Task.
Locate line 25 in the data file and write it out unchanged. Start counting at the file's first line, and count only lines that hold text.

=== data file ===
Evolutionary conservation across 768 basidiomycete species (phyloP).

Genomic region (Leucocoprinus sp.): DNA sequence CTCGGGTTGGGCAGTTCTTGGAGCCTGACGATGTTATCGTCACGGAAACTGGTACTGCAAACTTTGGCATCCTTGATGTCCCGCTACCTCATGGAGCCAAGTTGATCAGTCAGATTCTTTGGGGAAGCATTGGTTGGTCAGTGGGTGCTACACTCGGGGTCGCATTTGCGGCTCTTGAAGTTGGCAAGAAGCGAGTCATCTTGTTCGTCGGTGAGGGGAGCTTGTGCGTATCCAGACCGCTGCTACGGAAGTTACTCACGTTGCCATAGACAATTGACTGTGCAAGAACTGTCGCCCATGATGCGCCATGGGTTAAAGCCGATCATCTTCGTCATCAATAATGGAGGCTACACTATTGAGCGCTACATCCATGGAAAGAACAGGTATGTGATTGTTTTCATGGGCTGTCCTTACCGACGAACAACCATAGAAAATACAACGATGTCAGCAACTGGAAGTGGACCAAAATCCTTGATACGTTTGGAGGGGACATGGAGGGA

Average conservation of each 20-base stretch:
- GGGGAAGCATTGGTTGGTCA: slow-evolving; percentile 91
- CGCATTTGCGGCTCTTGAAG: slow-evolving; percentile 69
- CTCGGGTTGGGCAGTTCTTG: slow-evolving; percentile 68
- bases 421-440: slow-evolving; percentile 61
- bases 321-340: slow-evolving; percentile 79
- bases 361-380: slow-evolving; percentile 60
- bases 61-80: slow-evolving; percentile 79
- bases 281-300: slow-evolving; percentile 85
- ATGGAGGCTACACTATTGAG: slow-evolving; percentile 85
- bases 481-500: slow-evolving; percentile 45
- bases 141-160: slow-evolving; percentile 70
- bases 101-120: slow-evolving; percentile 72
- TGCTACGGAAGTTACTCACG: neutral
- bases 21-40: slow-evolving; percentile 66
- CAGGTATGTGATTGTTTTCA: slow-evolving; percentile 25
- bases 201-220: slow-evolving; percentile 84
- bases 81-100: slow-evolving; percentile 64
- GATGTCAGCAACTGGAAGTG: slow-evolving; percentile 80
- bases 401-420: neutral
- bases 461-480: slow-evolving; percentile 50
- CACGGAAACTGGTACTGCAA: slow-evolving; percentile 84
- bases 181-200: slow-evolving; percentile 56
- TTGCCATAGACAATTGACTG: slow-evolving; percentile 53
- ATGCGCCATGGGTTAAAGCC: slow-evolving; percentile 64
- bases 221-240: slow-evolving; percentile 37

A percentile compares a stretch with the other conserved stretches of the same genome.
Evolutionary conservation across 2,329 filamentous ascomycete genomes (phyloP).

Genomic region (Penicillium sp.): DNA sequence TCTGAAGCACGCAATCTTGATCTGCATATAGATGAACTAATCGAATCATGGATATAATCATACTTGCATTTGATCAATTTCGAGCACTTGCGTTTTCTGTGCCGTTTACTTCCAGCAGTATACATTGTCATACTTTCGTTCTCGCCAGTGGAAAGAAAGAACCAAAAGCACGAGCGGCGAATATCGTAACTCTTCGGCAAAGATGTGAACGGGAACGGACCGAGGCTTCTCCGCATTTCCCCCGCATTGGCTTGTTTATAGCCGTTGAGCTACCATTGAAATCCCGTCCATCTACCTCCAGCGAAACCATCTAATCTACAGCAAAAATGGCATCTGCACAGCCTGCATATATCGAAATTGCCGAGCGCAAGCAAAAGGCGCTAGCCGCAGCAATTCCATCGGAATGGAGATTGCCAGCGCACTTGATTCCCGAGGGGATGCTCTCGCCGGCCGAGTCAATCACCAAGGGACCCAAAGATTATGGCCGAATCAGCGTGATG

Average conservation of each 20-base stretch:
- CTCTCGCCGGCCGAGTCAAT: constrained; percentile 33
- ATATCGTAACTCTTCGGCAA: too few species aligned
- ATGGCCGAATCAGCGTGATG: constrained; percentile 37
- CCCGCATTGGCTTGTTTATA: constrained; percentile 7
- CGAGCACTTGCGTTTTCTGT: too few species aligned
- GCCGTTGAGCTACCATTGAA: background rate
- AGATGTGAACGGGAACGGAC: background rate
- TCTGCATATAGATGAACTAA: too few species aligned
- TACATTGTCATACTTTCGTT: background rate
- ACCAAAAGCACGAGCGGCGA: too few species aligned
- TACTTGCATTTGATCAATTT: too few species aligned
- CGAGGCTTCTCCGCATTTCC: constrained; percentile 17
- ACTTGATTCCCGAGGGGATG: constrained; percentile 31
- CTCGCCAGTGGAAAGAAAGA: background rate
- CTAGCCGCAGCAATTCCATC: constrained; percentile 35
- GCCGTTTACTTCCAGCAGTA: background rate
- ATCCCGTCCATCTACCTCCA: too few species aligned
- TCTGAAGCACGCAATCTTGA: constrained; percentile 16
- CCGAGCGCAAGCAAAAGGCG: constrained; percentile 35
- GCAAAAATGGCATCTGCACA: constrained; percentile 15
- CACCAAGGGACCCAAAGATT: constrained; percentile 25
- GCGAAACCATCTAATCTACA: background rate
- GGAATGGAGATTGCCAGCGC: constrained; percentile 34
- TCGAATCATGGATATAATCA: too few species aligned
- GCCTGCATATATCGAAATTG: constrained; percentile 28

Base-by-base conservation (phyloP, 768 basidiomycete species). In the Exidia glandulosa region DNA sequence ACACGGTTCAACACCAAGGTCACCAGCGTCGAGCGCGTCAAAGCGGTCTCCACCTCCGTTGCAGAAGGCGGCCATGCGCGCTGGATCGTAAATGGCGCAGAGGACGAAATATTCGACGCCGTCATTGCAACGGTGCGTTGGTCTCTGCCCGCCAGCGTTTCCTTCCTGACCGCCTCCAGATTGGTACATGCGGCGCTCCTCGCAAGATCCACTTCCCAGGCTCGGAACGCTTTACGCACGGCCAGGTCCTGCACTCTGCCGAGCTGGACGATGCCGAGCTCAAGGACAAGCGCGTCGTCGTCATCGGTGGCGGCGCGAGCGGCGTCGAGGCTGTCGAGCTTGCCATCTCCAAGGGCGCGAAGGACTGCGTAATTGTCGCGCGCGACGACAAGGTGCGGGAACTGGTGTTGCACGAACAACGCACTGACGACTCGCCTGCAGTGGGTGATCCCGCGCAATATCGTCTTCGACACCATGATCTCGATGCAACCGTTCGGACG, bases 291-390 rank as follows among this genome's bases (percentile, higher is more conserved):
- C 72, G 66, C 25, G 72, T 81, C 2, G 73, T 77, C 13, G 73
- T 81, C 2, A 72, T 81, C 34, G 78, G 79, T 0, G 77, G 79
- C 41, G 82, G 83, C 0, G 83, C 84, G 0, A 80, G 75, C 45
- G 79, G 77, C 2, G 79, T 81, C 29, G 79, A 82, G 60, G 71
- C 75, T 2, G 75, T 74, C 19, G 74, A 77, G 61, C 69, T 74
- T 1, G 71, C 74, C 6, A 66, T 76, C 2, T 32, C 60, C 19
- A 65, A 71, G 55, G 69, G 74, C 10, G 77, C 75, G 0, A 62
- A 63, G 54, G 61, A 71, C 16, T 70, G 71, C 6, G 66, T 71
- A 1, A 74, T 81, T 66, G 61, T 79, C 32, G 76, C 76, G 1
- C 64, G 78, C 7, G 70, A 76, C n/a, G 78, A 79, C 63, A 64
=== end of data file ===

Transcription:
- bases 181-200: slow-evolving; percentile 56